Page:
The Incarnation of the Word is one of the greatest mysteries of our Faith, even more so when considered in the light of Christmas. In fact, how can the divine infinitude be confined within a child’s body?
There is, however, a profound symbolism in God having become a Child. Firstly, because for the Savior the little children are a model to be imitated: “Let the children come to Me, and do not hinder them; for to such belongs the Kingdom of Heaven” (Mt 19:14). They are an example of candor, innocence and purity.
However, though He fulfilled all the ancient prophecies and made Himself so accessible to men, the Infant God was rejected by His compatriots. When He was about to be born, the houses of Bethlehem closed their doors to Him (cf. Lk 2:7). And it was not long before Innocence Incarnate was hunted by the despot Herod – supposedly “the Great”, although he was so cowardly. In reality, only his cruelty was great. Unaware of the real whereabouts of the Divine Infant, then exiled in Egypt and without a home, the tyrant ordered the murder of all male children two years old and under. If it is better to die than to scandalize even one of the little ones (cf. Lk 17:2), what can be said of this terrible massacre of innocents?
One might object: were they not the protomartyrs of Christ? Indeed, and the Church considers them to be Saints. But if these children had not been torn from their homes and put to death by the sword, would not some of them have become disciples or Apostles of the Lord? What destiny would Providence have confided to them? Ultimately, how many vocations were snatched away at the whim of this infanticidal ruler?
If the death of an innocent man cried out for divine intervention against the evildoer (cf. Gn 4:10), even more can be conjectured, proportionally speaking, about the fate of those who scandalize or lead the little ones astray from the good path, for, as the Lord proclaimed, those who kill the soul are to be feared more than those who kill the body (cf. Mt 10:28).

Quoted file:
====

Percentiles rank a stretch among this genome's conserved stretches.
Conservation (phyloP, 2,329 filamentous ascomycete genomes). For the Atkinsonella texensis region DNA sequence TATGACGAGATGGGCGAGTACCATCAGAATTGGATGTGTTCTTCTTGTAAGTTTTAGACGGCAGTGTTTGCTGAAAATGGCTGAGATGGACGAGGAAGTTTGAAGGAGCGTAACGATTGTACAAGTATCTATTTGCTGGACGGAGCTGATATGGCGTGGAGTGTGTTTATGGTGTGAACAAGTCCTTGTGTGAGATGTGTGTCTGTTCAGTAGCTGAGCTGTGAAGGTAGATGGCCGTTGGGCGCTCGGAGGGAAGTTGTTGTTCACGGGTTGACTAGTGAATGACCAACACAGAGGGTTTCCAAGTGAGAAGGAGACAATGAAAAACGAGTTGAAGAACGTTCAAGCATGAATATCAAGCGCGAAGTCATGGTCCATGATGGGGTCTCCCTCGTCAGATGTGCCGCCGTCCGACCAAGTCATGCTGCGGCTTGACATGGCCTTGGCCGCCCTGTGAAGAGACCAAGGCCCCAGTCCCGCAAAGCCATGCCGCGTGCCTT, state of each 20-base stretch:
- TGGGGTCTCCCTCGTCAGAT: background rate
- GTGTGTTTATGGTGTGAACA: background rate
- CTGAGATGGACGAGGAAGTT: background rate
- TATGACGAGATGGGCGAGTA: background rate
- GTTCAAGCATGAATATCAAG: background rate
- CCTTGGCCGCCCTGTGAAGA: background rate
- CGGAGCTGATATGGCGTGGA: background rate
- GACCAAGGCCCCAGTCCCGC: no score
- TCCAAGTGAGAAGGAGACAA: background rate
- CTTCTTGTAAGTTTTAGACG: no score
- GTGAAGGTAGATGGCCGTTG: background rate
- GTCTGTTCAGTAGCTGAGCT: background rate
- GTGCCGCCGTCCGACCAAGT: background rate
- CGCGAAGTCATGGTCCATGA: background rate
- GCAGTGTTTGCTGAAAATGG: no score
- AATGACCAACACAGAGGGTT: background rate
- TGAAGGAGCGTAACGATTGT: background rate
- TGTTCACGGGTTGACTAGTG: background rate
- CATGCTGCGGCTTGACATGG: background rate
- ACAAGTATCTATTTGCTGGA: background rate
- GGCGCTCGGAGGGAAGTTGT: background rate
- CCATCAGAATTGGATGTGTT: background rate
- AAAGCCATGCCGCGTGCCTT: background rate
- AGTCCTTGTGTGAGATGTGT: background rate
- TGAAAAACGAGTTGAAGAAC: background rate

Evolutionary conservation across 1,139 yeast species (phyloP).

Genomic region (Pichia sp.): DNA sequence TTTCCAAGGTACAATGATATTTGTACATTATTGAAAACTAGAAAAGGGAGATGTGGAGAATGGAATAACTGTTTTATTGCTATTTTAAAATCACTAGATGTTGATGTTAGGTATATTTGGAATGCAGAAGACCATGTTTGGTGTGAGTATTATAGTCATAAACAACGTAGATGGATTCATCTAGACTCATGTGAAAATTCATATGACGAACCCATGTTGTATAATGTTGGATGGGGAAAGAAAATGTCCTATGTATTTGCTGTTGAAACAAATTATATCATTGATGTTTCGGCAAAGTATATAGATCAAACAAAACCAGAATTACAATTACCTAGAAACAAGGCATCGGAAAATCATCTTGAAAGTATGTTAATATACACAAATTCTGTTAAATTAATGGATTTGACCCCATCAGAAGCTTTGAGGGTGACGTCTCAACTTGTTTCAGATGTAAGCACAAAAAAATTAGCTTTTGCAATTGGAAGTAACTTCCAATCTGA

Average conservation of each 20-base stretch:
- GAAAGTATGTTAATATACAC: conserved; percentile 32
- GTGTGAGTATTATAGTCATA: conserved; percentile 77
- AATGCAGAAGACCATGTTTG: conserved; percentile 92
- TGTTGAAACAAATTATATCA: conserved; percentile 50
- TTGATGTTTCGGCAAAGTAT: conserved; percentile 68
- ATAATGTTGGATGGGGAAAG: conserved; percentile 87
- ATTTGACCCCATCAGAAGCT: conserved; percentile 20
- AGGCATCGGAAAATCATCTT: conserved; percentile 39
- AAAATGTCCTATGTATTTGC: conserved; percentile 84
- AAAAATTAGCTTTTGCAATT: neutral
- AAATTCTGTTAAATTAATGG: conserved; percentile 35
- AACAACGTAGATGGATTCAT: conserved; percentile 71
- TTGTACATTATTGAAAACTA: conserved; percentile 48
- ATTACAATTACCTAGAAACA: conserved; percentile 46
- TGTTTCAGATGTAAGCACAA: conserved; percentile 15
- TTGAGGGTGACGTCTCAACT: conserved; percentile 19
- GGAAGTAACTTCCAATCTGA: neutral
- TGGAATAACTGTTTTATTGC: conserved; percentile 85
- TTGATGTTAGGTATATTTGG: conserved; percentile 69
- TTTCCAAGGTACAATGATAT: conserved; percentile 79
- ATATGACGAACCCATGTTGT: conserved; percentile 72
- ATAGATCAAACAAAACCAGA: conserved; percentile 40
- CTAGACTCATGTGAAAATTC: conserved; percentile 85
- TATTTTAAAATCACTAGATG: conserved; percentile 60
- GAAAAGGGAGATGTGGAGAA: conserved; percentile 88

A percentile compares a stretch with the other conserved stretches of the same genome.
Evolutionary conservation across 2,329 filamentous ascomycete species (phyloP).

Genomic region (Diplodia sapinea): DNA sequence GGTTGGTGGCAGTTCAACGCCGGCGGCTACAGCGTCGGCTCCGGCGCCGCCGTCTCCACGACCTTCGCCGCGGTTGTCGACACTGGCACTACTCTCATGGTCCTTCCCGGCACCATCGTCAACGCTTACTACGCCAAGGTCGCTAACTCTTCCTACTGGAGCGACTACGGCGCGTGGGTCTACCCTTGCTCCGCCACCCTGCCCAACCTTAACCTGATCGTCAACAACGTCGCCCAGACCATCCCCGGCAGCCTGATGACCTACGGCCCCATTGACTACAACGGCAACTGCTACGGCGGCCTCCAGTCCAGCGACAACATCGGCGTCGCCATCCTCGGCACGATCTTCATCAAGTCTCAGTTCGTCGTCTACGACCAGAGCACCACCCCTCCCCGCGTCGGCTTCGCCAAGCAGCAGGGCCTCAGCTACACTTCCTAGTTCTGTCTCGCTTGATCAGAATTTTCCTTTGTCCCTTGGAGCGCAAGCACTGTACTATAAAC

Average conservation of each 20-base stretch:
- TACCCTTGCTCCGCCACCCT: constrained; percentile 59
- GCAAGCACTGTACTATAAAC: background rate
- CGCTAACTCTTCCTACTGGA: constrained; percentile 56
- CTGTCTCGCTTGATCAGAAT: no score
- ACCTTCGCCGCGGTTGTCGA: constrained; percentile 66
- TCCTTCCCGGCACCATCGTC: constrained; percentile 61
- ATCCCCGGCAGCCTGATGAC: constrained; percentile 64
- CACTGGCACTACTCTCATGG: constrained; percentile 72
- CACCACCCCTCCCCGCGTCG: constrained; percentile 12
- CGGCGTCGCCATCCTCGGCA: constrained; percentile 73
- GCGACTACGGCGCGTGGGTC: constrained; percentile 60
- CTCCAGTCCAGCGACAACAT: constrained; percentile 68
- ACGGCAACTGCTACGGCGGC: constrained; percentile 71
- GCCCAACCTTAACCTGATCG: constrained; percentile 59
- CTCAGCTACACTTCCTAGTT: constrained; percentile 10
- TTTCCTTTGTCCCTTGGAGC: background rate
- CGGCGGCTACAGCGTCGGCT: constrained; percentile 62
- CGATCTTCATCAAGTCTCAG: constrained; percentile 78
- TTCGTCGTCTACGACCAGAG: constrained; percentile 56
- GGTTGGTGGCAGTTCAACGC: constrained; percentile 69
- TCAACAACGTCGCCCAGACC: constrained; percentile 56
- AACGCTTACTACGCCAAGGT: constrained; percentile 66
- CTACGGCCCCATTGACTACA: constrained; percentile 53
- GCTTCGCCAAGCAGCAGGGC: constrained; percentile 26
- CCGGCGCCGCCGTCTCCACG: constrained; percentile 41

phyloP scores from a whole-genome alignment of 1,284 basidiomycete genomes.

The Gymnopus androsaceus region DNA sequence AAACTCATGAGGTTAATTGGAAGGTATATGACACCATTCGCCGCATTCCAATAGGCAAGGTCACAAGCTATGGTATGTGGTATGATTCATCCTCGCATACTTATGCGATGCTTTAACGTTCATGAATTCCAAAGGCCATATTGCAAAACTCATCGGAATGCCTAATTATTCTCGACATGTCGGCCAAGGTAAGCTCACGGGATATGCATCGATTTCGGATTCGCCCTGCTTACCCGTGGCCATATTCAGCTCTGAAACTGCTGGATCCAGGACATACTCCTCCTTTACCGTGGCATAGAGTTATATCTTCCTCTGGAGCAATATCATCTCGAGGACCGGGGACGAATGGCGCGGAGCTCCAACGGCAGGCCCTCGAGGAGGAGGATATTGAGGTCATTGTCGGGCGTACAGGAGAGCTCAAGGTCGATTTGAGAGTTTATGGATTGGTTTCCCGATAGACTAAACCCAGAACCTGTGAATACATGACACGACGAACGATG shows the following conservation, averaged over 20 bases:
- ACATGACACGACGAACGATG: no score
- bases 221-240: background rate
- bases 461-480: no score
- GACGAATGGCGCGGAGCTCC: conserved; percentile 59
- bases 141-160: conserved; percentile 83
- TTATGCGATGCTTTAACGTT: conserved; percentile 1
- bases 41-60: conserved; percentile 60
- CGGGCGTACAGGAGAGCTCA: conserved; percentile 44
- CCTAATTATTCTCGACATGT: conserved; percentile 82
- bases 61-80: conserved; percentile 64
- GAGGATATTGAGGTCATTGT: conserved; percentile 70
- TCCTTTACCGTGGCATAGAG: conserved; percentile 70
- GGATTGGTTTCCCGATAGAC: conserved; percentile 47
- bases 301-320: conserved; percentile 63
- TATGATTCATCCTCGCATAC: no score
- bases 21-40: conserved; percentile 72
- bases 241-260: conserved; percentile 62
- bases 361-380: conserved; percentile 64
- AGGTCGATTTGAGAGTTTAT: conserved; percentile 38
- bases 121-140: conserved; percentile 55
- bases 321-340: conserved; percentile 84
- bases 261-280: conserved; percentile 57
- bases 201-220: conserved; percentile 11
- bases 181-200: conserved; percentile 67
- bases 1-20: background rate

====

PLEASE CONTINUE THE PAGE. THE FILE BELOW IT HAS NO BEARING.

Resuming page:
Such persecutions of the innocent are sometimes perpetrated by the families themselves, as in the cases of the young Thomas Aquinas, Francis of Assisi and Aloysius Gonzaga. As for the arm of the State, the example of the three little shepherds of Fatima, thrown into prison simply for having contemplated the Most Innocent Virgin, is eloquent. Finally, history is relentless in testifying that even ecclesiastics have persecuted the little ones, such as those who frequented the oratories of St. Philip Neri and St. John Bosco.
In today’s world we are witnessing a true massacre of the innocents, but also, and perhaps even worse, a massacre of innocence, especially through the generalized corruption of customs, fomented by the influence of the mass media, the deterioration of education, and the lack of a solid catechesis of children and young people.
Thus, this Christmas we can only wish that peace may prevail for men of good will (cf. Lk 2:14), so that the Supreme Innocence may reach everyone, especially the little ones, safeguarding them from every kind of massacre. ◊
Editorial of the Heralds of the Gospel magazine, #182.